Japanese Telecom Giant Acquiring Diverse Manufacturing Interests

SoftBank logo on storefront overhang in Tokyo

Aug 15, 2017

For those unfamiliar with the company, SoftBank is a Japanese telecommunications giant with over $800 billion in annual revenue. Rising from its humble origins as a software distributor in the early 1980s, today it serves as a key provider of mobile, internet and data services. Business has been good, and the company has begun to expand.

In June, it bought robot maker Boston Dynamics from Google parent company Alphabet and acquired a $4 billion interest in chipmaker Nvidia. This followed the $32 billion acquisition of chipmaker ARM last fall.

Also, as part of its $100-billion investment fund (with contributions from Apple, Oracle and others) it put $130 million into biotech company Zymergen, $1 billion into sports paraphernalia company Fanatics, and $300 million into shared workspace company WeWork.

Most recently, SoftBank’s Vision Fund pumped $1.1 billion into biotech company Roivant. Reportedly the largest single biotech investment ever, Roivant has developed a successful strategy wherein they acquire pharmaceutical companies with promising drugs that don’t have the get-to-market resources.

Examples of acquisitions now in Roivant’s pipeline include:

  • Myovant, which is developing a drug for uterine fibroid pain.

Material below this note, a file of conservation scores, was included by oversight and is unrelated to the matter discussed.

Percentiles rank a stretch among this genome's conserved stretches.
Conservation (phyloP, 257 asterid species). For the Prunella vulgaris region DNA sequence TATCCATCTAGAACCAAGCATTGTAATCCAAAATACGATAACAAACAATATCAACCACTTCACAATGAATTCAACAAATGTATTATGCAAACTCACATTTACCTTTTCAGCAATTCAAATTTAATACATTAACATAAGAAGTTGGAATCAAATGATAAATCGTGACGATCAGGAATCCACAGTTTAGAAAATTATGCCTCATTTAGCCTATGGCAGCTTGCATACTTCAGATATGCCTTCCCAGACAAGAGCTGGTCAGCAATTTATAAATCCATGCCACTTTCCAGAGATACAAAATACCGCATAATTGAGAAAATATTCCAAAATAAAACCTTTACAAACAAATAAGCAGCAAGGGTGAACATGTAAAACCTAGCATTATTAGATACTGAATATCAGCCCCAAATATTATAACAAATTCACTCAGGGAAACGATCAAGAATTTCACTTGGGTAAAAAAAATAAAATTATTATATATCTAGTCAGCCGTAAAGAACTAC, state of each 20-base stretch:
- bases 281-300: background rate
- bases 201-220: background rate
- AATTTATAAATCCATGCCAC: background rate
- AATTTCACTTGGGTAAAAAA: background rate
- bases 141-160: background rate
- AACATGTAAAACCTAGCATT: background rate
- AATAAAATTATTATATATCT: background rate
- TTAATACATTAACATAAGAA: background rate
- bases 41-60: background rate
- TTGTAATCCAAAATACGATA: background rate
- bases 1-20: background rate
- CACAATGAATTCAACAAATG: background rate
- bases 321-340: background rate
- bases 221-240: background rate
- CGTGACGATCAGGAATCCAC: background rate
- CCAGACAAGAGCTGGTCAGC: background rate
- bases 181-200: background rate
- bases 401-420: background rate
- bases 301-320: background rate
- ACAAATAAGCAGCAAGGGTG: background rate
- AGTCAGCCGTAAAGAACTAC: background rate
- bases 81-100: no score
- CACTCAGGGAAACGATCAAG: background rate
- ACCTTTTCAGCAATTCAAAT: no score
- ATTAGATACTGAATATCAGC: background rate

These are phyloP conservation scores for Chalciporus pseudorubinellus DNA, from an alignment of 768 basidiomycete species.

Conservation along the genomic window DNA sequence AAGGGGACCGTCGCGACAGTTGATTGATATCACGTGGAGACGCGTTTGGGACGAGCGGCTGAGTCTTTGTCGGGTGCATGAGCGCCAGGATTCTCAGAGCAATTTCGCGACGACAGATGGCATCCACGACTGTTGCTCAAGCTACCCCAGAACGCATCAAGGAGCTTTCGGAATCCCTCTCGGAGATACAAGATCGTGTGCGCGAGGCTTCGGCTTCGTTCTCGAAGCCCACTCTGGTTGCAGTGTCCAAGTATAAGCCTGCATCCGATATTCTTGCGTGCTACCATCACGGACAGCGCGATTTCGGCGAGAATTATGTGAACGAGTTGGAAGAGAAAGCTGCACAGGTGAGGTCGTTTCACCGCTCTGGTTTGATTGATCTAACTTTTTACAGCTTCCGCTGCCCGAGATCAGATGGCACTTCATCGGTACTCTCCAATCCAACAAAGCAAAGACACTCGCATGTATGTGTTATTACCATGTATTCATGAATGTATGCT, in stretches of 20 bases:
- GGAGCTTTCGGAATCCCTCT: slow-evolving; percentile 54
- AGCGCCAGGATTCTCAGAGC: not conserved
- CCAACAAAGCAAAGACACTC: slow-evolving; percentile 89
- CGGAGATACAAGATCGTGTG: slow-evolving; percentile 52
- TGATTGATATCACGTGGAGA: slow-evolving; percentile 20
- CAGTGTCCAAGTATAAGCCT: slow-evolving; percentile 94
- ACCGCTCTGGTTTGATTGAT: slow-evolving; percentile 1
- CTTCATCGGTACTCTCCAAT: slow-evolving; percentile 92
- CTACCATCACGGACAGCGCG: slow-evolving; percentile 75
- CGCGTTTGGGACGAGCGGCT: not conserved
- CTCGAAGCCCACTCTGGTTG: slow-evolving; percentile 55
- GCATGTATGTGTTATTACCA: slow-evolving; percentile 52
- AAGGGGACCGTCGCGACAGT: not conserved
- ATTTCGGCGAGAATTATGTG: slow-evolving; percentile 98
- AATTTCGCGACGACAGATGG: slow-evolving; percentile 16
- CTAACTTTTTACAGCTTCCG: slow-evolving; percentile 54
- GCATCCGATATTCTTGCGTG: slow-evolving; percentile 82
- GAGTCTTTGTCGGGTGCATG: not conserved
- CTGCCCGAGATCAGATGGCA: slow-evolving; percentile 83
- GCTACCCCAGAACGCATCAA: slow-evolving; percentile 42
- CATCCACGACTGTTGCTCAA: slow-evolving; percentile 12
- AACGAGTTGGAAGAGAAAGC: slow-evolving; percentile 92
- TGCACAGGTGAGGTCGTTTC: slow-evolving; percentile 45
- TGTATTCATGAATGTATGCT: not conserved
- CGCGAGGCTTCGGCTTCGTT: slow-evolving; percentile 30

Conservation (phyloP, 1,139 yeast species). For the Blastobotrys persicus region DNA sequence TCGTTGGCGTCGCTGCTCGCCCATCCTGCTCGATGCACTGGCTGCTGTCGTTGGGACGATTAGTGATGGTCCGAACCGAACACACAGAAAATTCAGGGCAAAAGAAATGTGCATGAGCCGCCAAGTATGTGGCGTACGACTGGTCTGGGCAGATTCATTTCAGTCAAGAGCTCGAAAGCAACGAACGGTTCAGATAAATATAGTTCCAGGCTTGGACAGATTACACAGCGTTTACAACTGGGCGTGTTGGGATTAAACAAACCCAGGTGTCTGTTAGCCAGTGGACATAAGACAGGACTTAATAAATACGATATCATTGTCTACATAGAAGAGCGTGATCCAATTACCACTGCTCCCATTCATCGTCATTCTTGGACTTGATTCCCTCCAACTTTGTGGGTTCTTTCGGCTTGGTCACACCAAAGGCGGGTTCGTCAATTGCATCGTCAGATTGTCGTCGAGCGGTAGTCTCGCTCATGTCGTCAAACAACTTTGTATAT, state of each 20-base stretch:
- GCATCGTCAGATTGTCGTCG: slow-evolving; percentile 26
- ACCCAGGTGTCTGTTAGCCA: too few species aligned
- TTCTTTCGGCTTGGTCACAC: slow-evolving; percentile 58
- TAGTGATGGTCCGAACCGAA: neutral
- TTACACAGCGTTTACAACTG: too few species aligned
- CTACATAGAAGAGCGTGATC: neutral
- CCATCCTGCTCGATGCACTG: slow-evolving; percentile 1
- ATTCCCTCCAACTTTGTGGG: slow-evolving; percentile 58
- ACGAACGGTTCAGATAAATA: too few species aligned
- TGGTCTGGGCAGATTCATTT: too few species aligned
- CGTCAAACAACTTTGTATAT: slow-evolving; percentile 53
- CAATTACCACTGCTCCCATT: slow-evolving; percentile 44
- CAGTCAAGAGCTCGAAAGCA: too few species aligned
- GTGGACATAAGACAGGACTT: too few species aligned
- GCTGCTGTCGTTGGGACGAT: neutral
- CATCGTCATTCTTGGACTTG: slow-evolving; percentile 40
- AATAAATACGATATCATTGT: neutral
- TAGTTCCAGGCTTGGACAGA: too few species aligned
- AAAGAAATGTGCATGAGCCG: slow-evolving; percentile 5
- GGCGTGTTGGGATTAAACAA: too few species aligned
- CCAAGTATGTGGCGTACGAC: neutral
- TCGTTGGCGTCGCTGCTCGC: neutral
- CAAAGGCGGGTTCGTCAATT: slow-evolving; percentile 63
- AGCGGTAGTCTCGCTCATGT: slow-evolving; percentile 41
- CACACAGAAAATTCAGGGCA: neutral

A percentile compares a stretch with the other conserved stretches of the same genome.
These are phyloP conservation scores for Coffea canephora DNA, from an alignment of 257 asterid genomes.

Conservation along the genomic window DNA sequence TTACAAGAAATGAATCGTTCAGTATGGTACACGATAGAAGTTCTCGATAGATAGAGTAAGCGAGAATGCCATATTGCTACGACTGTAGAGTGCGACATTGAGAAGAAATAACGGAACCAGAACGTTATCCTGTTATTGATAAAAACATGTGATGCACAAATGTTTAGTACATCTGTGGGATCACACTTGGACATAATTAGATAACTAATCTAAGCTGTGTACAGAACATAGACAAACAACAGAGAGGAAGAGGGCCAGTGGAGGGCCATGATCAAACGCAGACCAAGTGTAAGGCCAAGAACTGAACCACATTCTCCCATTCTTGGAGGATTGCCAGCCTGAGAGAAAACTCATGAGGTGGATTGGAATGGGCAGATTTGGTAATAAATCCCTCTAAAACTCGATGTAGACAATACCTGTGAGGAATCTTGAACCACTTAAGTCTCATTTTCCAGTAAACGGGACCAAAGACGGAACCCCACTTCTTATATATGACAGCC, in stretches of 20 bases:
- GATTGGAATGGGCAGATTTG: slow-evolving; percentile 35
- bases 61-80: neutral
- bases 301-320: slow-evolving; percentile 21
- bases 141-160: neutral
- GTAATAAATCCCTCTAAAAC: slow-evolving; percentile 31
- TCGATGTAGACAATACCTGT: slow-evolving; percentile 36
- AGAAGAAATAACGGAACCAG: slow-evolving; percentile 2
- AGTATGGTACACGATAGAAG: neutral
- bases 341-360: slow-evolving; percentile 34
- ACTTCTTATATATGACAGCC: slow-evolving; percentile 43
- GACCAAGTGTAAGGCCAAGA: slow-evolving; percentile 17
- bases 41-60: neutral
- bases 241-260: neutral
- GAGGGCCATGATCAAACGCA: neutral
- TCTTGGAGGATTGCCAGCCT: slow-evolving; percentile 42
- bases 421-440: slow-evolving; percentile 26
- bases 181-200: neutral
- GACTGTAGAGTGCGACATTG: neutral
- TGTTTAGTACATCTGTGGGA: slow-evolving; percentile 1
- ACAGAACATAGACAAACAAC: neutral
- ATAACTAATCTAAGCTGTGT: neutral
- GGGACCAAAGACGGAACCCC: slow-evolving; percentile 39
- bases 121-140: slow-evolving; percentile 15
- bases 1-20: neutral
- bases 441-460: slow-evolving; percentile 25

• Urovant, which is targeting incontinence and overactive bladders.
  • Axovant, which is focused on dementia and Alzheimer’s drugs.

Several of these drugs are in Phase III, which means they’re awaiting human trials and regulatory approval. Their potential benefits are as diverse as the portfolio SoftBank has begun to build. While the connections between telecom and microchips are somewhat easy to see, the growing diversity of SoftBank’s investments have many in the financial and industrial communities wondering about the company’s overarching strategy.

While diversity is often seen as insulation against market fluctuations, a technology company’s interest in drugs, as opposed to medical devices, is unique. While the end goal is not clear, the continued influence of companies like SoftBank on growing, global markets will be interesting to watch.